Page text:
Again, another hard question to answer, as all places I’ve been to have their own charm and beauty, open or, sometimes, hidden from the not-very-much-attentive eyes of a foreigner. My first experience was in Canada. I lived in Ottawa for two years while studying for my MA. A real striking and beautiful experience I had in my life, one that helped me grow in my understanding, accepting and integrating in another culture. But then, Ive been more then once to Argentina, to the States, and Ive visited some European countries. For its most beautiful landscapes, delicious food, but also for sentimental reasons, Bavaria, Germany, is now my favorite place. For aesthetic reasons, Paris is a must-see city, definitely. And for its special charm, my Oscar goes to London.

Favourite foreign food?

Hard to list. Again, each place offers different gourmet experiences to those who will not be craving for MacDonald’s anywhere they go. Japanese food, tapas and paella in Spain, parillas in Buenos Aires, grilled sardines and red wine in Portugal, Gouda cheese in the Netherlands, sauerkraut and sausages in Germany. And a lot more.

Favourite foreign band, book and movie?

Band? Any question about that? The Beatles, definitely!!!! Book? Who can run away from Dan Brown’s bestselling “The Da Vinci Code”? But I also stopped and reflected about life while reading and enjoying Mitch Albom’s “Tuesdays With Morrie”. Movie, now. well, “Sophie’s choice”, starring Meryll Streep, among many others.

What is the difference between dating a Brazilian and Foreigner (if this applies to you or perhaps a friend)?

Well, right now Im engaged to get married to a German, and I have also dated men from other cultures, but my previous marriage was to a Brazilian. I dont think the difference applies to dating only, though that has its own ritual in each culture. Without overgeneralizing and nor wanting to stereotype, I for one think the real difference is in the way anglo-saxon Europeans, and Americans as well, interact in a partnership. Brazilian men still tend to see their partners as the only person responsible for home chores and for the kids. Even without being aware, they also tend to have sexual attraction as one of their top priorities when deciding who theyll be dating. Sure, that’s important, but Europeans and Americans, because of their cultural background, are also more like looking for partners and companions in a relationship. For them, compatibilities between partners can be as important as looks.

Can you share an incident, misunderstanding or ‘culture shock’ that you have experienced with a foreigner?

Because I try to practice what I preach, I havent had remarkable incidents or misunderstandings with foreigners. Nonetheless, I had a real culture shock during one of my trips to the Sates. I was staying with a very close friend of mine in Berkeley, CA. As I wanted to buy some CDs I knew had been out of the market for some time, she told me we would go to a special place where there were shops specialized in selling second-hand CDs. She warned me in advance that in that special avenue, Id see many drugged people and that I should not be afraid. But, when I got there, I was really shocked with the number of young people who were just lying on the sidewalks (some of them having their dogs sitting by their side), totally stoned. Most were asking for money and some were bruised. As I had a very strong reaction because I got scared (my experience in Brazil said that where there were drugs there could be problems and possible violence), my friend let me take some time just observing as other people passed by them. As I saw that nothing more serious was happening, we went ahead and I finally had a good shopping spree.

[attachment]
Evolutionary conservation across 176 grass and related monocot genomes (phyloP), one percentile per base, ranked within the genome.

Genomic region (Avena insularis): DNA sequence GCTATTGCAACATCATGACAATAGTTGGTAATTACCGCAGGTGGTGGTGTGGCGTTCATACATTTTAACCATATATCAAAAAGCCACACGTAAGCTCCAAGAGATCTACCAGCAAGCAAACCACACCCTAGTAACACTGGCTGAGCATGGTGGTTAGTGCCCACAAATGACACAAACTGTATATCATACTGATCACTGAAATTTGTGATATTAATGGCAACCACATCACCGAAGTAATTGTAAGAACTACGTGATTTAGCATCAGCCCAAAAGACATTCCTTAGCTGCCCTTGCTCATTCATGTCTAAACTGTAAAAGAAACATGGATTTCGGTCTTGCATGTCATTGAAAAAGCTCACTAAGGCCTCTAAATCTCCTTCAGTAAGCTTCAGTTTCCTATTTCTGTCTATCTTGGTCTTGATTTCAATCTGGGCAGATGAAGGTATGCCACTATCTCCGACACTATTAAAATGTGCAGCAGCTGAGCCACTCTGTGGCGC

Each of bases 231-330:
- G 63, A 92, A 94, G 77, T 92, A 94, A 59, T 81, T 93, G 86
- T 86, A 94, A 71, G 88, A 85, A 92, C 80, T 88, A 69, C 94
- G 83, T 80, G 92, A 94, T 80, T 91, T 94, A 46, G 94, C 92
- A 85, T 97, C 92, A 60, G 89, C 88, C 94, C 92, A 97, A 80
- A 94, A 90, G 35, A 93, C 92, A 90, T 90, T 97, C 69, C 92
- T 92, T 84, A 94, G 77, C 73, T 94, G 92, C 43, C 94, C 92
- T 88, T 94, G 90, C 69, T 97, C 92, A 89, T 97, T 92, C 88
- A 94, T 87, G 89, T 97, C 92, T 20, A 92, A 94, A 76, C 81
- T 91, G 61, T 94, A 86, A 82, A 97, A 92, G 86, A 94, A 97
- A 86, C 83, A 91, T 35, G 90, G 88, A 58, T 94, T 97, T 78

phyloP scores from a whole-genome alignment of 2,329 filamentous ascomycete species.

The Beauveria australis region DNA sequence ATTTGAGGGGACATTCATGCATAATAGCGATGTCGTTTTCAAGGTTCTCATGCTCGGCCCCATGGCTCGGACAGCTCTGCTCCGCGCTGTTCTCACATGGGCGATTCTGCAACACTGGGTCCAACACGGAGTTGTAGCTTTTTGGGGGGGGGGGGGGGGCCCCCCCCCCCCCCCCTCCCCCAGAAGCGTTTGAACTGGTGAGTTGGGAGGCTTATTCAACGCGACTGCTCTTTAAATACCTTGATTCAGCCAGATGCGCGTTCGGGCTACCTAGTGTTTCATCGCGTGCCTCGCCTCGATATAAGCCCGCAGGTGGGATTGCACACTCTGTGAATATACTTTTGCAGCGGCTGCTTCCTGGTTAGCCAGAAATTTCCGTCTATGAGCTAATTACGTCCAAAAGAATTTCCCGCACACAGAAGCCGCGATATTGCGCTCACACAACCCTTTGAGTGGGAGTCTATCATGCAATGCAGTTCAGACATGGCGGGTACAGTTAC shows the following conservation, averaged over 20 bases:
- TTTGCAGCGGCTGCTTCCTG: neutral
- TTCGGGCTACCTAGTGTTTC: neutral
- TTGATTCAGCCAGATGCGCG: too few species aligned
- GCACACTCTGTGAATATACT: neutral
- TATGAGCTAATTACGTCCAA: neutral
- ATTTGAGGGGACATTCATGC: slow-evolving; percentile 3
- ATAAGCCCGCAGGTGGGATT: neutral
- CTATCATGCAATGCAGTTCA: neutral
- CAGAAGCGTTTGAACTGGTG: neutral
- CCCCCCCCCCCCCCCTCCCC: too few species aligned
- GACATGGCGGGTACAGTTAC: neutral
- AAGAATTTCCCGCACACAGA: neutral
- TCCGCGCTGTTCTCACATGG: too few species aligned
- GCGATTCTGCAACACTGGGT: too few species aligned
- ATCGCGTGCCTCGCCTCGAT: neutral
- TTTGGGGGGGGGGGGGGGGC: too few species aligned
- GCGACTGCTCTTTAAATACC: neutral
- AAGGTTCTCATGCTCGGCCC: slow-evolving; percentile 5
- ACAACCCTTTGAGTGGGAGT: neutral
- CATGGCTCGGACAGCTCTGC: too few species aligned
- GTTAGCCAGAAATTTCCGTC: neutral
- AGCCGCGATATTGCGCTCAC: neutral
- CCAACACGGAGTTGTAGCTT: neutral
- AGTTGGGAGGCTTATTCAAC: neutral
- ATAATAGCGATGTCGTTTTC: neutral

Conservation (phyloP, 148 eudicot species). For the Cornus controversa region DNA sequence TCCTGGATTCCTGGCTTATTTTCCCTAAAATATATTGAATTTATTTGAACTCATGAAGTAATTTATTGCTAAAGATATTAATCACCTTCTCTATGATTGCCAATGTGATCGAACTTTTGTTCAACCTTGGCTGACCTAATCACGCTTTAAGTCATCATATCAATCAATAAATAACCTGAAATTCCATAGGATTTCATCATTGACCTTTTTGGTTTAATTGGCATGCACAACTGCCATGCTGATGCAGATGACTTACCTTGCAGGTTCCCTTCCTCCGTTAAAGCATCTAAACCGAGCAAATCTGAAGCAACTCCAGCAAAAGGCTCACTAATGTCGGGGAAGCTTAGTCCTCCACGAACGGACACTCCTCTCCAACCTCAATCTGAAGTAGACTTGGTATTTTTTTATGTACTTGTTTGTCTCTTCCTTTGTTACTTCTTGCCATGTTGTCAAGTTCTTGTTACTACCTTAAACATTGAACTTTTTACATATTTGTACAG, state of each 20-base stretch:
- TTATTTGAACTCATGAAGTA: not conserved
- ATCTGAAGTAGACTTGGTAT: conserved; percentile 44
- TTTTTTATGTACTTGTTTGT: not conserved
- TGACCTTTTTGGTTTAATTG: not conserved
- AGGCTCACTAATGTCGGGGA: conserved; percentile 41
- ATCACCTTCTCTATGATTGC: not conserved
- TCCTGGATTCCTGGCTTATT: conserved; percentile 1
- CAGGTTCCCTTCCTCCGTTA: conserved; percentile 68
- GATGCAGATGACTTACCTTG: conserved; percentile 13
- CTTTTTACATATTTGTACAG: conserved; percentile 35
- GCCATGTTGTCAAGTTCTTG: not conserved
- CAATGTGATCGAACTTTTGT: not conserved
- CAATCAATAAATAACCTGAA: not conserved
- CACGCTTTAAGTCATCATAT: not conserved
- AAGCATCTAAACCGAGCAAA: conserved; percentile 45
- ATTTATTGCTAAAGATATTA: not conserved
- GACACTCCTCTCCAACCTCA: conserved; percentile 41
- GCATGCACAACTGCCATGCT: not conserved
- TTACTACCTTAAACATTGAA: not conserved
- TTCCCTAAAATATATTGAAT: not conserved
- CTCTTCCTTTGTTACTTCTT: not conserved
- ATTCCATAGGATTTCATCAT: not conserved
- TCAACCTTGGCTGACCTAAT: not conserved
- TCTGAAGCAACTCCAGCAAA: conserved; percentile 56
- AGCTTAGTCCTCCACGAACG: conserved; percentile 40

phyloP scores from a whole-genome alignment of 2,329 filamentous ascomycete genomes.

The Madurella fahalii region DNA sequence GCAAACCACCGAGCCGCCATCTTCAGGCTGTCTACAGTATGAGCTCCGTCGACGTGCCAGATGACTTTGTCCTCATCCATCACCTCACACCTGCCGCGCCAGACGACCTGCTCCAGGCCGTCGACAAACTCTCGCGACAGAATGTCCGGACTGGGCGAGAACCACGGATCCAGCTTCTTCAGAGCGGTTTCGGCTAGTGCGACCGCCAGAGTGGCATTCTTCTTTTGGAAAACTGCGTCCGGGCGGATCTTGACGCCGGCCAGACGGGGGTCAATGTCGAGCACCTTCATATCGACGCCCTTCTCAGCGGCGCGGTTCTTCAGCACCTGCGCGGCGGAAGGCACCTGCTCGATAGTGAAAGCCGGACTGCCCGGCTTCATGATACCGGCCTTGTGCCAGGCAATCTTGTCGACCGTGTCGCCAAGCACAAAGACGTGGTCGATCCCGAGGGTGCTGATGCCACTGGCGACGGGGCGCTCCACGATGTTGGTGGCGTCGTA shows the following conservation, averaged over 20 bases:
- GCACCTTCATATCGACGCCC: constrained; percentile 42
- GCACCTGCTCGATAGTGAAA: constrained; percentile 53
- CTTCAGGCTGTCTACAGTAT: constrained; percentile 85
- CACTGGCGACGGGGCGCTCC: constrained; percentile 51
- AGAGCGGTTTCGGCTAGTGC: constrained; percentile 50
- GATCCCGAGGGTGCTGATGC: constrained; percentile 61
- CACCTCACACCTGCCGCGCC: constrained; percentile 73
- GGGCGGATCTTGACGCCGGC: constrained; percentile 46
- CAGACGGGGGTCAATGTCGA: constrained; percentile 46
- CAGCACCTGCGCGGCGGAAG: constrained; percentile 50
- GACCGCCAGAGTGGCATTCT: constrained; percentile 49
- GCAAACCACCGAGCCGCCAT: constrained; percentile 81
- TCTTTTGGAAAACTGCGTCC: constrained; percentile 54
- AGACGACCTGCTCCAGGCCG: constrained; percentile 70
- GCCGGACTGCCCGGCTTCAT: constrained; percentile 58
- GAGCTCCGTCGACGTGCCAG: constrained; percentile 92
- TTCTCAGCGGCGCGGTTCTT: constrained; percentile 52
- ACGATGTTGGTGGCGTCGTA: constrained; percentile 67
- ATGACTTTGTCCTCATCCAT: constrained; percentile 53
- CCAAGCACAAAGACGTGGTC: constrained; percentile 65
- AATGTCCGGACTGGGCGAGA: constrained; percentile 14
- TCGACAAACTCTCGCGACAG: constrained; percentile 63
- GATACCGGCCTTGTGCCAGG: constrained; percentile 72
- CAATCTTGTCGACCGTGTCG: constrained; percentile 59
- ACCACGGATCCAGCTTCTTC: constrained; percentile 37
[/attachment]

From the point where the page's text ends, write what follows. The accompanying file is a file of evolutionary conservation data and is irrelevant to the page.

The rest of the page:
What are 2 things you would recommend for a visitor to do in Brazil to better understand Brazilian people and their culture?

Id tell them to first think of Brazil as a country that, aside from our Native Brazilians, has been receiving people from many different parts around the world coming to live here. Because of historical factors, distinct racial groups were immigrating to Brazil at different times, and, due to the need of the economy in each period, the flow of immigrants from the same country went more to one region in Brazil than to another. Africans, as slaves, more to the Northeast, for example, while Germans and Italians went to the South. So, one should not compare the different cultures we can find here. Just enjoy each in its singularity.
There’s one thing, though, that spreads all over Brazil. Brazilians tend to be fun, nice, friendly and willing to help foreigners. But only if those visiting us are also willing to belong while here. If they feel and behave as if they are frustrated and disappointed because the real Brazil might not be as beautiful as it looks on the postcards they saw from the distance, well also see and treat them as outsiders.

Last, but not least, I want to express my joy for having the chance to share my thoughts with the Gringoes readers, thank the Gringoes team for the invitation they sent me and for putting together such neat and useful site. Congrats, Kieran!! Keep up with the nice job!!

Rosaly can be contacted at: rosalyconrado@gmail.com

To read previous interviews in the Brazil Through Foreign Eyes series click below:

Andreas Saller
Elvis Renato Barbosa Lima
Bruno Santos
Maria Cecilia Schmidt Maluf
Marta Dalla Chiesa
Cludia Ramis De Almeida
Vivian Manasse Teixeira Leite
Fernando Saffi
Gabriela Kluppel
Patrcia C. Ribeiro
Fabiano Deffenti

If you are Brazilian, or know a Brazilian, who has traveled abroad or has considerable experience with different nationalities here in Brazil, we would like to hear from you. Please send an email with contact details and a brief description of yourself to gringoes@www.gringoes.com